In any case, Mr Beeman told us to feed up the alive Queen in the remaining hive and try and limp her along until Spring. There are no Queens available to re-Queen with during winter, and we can't weaken another hive by giving them a frame of brood to get them to raise another one. The bees are only producing enough bees at this time of year to maintain enough workers to get to spring. Feeding sugar syrup may entice the Queen to think there is a honey flow and re-start her laying. Mr Beeman also suggested crossing our fingers.
Mr T went out a couple of days later to collect the dead hive and reduce the live hive to one box (less energy to keep 2 boxes warm) and feed up the ladies. He said that there was a small amount of eggs on one frame, so hey, maybe the finger crossing worked...I'll keep you posted...
How much honey do you get? April 17 2014, 2 Comments
This is a question that I get asked very frequently!
The only other question I get asked more is...do you get stung alot? My answer to that one is 'not as much as you think!'
But the answer to 'how much honey do you get' is always a tricky and complex one, and I always feel like I am copping out when I say, 'well it depends'. Mainly because it does depend. It depends on the previous winter, the current weather, how much rain there has been in the last six months, and that week. It depends on how windy it is, what pressure systems are around, whether it is cold (under 20 degrees), or hot (over 33 degrees).
Previous winter: If the winter was a cold and rainy, then our big crops such as Marri or Wandoo (Red and White Gum respectively) will be all set to flower early in the 'season'. The beekeepers season in Western Australia is about September to March/early April. This is the time the bees are busy and the flowers are many. If the winter is like the one we had in 2013 - very cold and windy, but no rain - then most of the Eucalyptus delay in flowering, or do not flower at all, like a family favourite - Wandoo, which only has a secondary flowering period in March this year.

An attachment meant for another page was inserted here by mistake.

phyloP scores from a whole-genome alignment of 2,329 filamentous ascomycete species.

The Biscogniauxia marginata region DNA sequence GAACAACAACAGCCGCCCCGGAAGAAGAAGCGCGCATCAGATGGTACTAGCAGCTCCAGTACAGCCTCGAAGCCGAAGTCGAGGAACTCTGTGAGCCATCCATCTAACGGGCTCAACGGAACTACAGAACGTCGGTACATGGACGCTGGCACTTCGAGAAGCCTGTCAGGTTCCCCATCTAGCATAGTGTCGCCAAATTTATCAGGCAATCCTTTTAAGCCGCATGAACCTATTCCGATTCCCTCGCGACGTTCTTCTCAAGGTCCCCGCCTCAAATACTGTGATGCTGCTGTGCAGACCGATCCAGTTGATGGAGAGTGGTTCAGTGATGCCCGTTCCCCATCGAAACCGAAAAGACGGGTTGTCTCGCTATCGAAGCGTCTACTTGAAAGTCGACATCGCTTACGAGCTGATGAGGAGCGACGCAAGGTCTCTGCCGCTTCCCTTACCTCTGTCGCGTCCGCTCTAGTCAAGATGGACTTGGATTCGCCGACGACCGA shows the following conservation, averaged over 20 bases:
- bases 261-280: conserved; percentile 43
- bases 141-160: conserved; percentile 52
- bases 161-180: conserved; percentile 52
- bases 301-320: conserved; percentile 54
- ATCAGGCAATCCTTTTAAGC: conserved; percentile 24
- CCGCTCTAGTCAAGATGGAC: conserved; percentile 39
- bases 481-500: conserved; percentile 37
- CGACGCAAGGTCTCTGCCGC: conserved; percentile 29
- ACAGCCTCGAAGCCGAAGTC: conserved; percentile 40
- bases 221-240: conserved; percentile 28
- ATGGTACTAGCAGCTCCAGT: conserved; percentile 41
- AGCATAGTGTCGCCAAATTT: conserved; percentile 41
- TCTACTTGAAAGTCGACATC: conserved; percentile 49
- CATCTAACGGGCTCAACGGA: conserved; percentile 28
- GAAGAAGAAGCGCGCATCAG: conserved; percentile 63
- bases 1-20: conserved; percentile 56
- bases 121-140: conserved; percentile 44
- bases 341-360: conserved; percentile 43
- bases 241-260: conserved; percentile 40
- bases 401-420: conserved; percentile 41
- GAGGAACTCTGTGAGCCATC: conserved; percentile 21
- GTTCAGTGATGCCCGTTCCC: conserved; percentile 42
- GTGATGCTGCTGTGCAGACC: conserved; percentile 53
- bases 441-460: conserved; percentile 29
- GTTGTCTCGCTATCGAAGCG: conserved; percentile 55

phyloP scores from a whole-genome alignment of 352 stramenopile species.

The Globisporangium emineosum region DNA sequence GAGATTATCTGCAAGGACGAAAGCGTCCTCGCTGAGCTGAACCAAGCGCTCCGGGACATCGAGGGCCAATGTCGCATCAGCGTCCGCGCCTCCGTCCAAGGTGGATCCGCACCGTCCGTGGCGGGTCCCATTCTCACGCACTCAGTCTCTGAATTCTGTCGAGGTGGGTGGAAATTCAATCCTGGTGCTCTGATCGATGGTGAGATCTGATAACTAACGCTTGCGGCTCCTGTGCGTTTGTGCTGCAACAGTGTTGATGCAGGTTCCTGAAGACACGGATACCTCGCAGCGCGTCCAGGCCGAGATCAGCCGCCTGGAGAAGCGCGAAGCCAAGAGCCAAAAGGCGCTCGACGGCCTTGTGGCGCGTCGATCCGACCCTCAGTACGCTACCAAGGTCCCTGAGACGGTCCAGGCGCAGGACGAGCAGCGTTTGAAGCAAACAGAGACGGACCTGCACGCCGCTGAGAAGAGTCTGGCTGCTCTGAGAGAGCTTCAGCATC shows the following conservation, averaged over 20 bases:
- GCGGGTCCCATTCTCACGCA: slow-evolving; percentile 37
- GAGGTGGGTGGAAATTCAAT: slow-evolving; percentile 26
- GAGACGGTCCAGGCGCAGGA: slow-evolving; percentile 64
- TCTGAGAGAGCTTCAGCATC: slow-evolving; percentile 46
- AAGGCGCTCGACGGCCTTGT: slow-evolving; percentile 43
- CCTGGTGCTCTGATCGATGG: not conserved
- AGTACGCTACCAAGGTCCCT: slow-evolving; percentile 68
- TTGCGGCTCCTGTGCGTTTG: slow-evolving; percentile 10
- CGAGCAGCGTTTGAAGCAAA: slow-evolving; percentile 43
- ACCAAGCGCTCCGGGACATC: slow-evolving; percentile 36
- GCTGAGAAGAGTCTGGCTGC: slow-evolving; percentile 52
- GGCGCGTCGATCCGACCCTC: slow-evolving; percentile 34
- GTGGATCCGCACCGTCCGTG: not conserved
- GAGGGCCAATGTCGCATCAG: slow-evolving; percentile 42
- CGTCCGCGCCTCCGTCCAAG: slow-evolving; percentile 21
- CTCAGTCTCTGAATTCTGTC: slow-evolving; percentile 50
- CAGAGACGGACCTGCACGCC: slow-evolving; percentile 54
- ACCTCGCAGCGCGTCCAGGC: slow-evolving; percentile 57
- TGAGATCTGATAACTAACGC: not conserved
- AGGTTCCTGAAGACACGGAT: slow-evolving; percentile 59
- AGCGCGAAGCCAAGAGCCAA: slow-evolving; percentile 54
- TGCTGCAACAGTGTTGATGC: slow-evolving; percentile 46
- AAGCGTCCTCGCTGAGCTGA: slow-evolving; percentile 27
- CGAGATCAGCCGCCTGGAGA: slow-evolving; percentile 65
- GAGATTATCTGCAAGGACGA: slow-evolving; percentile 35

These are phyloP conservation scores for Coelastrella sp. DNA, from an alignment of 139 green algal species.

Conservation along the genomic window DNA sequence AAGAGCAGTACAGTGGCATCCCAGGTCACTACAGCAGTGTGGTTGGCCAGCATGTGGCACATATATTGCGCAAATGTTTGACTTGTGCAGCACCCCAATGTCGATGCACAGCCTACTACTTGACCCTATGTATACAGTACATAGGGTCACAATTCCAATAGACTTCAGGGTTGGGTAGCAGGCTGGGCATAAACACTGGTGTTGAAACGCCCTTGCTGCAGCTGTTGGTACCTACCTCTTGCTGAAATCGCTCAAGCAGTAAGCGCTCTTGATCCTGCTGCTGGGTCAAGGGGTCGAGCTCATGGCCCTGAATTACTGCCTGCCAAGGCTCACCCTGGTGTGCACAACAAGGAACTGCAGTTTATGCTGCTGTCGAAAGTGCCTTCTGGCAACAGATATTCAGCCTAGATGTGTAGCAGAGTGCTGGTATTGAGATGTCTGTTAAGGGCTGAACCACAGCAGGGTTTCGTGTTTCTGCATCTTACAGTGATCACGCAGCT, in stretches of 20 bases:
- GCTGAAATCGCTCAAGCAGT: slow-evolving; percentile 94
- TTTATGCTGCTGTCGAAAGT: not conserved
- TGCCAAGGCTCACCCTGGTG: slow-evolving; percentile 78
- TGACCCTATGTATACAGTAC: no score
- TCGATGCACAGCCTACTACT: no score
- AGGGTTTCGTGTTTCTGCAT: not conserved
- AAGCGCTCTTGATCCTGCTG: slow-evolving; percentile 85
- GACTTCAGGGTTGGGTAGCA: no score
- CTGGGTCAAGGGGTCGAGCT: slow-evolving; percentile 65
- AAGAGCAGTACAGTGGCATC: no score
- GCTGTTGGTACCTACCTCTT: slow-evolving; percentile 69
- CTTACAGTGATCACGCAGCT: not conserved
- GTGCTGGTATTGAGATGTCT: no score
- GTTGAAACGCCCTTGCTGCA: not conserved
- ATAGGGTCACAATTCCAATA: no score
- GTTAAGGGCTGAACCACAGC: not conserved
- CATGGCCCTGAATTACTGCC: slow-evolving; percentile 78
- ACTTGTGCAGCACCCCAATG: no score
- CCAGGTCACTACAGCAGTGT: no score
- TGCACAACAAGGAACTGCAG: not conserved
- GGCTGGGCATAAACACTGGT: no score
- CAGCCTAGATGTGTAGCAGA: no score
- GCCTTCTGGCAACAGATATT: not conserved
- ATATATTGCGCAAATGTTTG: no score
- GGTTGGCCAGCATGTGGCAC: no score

Spring: This is the time when the weather is warm, the Queen is revved up and laying up to 1000 eggs a day! Not my cup of tea, but thankfully I just have to worry about my 2 little eggs ;-) Now, if you have a spring like 2013, wet and cold and very windy this means that the bees are preoccupied with warming what brood there is. It also means there is no pollen in the flowers as it is being washed out, so there isn't food to feed new brood. As it takes energy to warm the hive, and more energy to fly in windy, cold conditions, if bees can't get enough feed during this period, they miss out on their chance to capitalize on the honeyflow during early summer.
Summer: 2013 saw summer start with a bang, and go on and on. And on and on! Usually in WA, we see a few days at 35+, then drop down for a bit, then back up. This year, we had weeks on end of over 34+. Bees have to keep hives at 32-34 degrees all year round, and in the heat of 34+, this means they spend all day carting water to air-condition the hive. With the delay of big flower crops such as the Marri - which usually flowers in November - but didn't start until late January, many hives were light on stores. Many beekeepers had to feed over the summer, because there was no nectar or pollen for the bees. This is very unusual, as feeding periods are normally winter if needed.
At the moment: This year lots of keepers are finding that the harvests are late, if at all. Yields are down from the previous two seasons. I am taking honey only from my strongest hives, and only looking at supers that have more than 5 frames full in them, taking only 1 or 2 at a time. This means that my ladies will have stores all through the Autumn, and enough to tide them over the Winter.
So, how much honey do I get? The short answer: it depends!
Cast in 'The Hive' - Part 3 'The Workers' September 02 2013, 0 Comments
The Directors, Executive Producers, Screen Writers, Casting, Stunt Co-Ordinators, Location Managers, Production Designers, Art Directors, Set Designers, Head Carpenters, Accountants, Props Master, Costume Directors, Make-up Artists, Cinematographers, Sound Mixers, Dolly Grips, Gaffers, Film Editors, Sound Editors and General Lacky... :-)
The Worker bees do pretty much everything! They are the bees you see in the flowers flying around. They are the bees that work themselves to death in about 6 weeks in Summer and die on the wing. The Workers are fuzzy, yet sleek, medium in build and wing size. Once a female Worker eats her way out of her cell in the comb, she is 'born' and her life begins by cleaning out her cell. From there she will share with her sisters a range of duties including:
Housekeeping, Undertaking, Nursing, Queen Attendant, Nectar Exchanger, Fanning, Engineering Comb, Guarding the Hive Entrance and then Field Work.